RESPONDING TO GLOBAL WARMING
It is now clear that global warming is significantly changing our climate and will have serious and perhaps unforeseen consequences. For example, in 2006, an inhabited island in the Bay of Bengal was submerged by rising sea levels, displacing its entire population – and reliable observers predict that increasingly more island and coastal lands will be lost. This reflects rising atmospheric CO2 levels and the associated heightened global temperatures of the last 250 years, driven by our escalating consumption of fossil fuels. CO2 levels reached 382 parts per million (ppm) in 2006, compared with about 280 ppm in 1750, and the “tipping point” of irreversible global warming is foreseen within the coming decade.
Planet Earth, over hundreds of millions of years, has regulated its climate through sedimentation patterns involving carbonate (for example, limestone) and carbonaceous (for example, coal) deposits. Life has tended to flourish when the increased formation of such sediments led to a reduction in atmospheric CO2. The geological record preserves evidence of many cycles of waxing and waning CO2 levels. Although we may take comfort from the fact that irreversible change never set in, even when CO2 concentrations rose to five times current levels, the same geological record indicates that cycle oscillations could be quite rapid, with potentially dire consequences for humans, and other species.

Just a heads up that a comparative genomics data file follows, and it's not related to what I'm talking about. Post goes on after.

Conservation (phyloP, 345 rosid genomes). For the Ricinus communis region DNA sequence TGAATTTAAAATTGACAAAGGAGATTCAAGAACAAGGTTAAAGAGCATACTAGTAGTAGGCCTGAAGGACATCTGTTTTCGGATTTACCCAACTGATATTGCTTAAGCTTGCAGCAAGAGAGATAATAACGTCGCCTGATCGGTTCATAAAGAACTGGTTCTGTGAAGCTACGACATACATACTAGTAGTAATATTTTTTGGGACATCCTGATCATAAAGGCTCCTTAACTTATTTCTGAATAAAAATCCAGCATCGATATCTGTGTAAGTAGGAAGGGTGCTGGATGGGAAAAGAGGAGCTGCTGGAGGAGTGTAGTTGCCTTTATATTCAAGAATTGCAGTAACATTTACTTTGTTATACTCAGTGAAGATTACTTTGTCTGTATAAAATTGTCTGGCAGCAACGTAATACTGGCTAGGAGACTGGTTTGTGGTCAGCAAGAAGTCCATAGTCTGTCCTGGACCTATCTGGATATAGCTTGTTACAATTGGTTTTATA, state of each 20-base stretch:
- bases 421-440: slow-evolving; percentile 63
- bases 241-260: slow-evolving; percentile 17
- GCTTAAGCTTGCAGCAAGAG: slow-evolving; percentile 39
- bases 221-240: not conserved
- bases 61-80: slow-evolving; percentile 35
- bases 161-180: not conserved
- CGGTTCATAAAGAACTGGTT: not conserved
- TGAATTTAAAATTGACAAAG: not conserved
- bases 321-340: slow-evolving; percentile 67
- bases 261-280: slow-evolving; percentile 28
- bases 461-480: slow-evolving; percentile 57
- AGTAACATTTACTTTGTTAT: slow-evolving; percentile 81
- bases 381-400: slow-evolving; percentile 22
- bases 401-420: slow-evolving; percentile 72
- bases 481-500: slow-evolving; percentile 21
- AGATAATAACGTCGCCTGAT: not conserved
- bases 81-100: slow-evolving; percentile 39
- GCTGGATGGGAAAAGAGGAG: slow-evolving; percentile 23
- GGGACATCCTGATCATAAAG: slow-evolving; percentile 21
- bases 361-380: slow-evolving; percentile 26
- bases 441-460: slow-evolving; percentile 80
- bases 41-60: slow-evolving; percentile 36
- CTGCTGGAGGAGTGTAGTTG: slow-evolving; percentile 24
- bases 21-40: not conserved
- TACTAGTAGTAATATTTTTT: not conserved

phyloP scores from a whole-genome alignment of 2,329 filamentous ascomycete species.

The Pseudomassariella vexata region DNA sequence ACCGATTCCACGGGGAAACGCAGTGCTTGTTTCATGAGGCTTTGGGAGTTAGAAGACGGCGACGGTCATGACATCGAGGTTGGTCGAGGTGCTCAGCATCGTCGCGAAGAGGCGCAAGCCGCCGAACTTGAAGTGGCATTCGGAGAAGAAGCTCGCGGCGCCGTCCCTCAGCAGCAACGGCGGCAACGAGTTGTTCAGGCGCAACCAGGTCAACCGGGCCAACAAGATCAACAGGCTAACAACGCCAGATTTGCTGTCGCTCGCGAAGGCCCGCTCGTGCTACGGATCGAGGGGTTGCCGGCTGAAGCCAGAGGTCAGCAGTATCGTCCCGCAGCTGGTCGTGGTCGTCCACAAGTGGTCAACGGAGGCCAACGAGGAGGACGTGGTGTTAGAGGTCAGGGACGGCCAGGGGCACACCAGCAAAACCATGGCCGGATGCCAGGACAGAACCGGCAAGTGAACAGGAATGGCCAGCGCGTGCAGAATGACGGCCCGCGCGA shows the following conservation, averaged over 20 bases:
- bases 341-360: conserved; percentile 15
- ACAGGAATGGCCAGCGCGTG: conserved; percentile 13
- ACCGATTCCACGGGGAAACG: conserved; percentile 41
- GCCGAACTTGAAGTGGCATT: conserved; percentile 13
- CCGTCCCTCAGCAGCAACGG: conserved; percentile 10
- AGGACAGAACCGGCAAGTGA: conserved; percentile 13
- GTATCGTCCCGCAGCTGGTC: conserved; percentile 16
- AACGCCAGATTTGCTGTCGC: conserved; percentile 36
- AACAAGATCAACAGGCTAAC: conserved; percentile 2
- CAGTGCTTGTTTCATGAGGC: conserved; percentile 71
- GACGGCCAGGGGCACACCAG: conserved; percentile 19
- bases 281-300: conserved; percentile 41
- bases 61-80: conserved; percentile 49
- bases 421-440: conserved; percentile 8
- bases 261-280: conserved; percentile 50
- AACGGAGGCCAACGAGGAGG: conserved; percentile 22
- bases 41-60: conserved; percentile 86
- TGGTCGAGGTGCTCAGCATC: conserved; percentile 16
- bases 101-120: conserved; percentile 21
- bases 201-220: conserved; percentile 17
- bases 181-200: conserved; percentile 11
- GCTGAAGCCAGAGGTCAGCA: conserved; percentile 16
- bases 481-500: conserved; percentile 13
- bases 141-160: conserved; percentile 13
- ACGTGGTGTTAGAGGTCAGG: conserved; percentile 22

The Kyoto Protocol represents the international response to the current challenge. In the case of Ireland the recently published climate change strategy2 comprehends a series of remediation measures, which include carbon sequestration. The sequestration, or storage, of CO2 deep underground is an option, which has yet to be assessed in Ireland. Full scale applications have yet to be implemented anywhere, although pilot schemes are in operation in several countries, but recent research has focused on capturing CO2 emissions from fixed point sources (for example, power stations and certain industrial complexes) and storing them in deep geological formations such as depleted oil and gas fields, coal deposits, saline aquifers and mafic/ultramafic rocks.
A schematic diagram illustrating geological storage options for CO2. Diagram copyright of, and reproduced by permission of, Cooperative Research Centre for Greenhouse Gas Technologies, Australia.
GSI, in partnership with the Environmental Protection Agency (EPA), Sustainable Energy Ireland, Petroleum Affairs Division (D/CMNR) and the Geological Survey of Northern Ireland, recently formulated a specification for a preliminary assessment during 2007 of the underground sequestration potential of the island of Ireland, both onshore and offshore. In parallel, under the Government’s Strategy for Science, Technology and Innovation (SSTI) initiative, the EPA and GSI propose to assess the storage potential of deep saline aquifers in the vicinity of Moneypoint Power Station, which currently emits about 10% of Ireland’s CO2 emissions to atmosphere.
1 Reference: Cooperative Research Centre for Greenhouse Gas
2 Reference: Monaghan, R., Bazilian, M. and Brennan, G. 2006.
Carbon Dioxide Capture and Storage in Ireland: costs, benefits and future potential, Sustainable Energy Ireland, 30pp.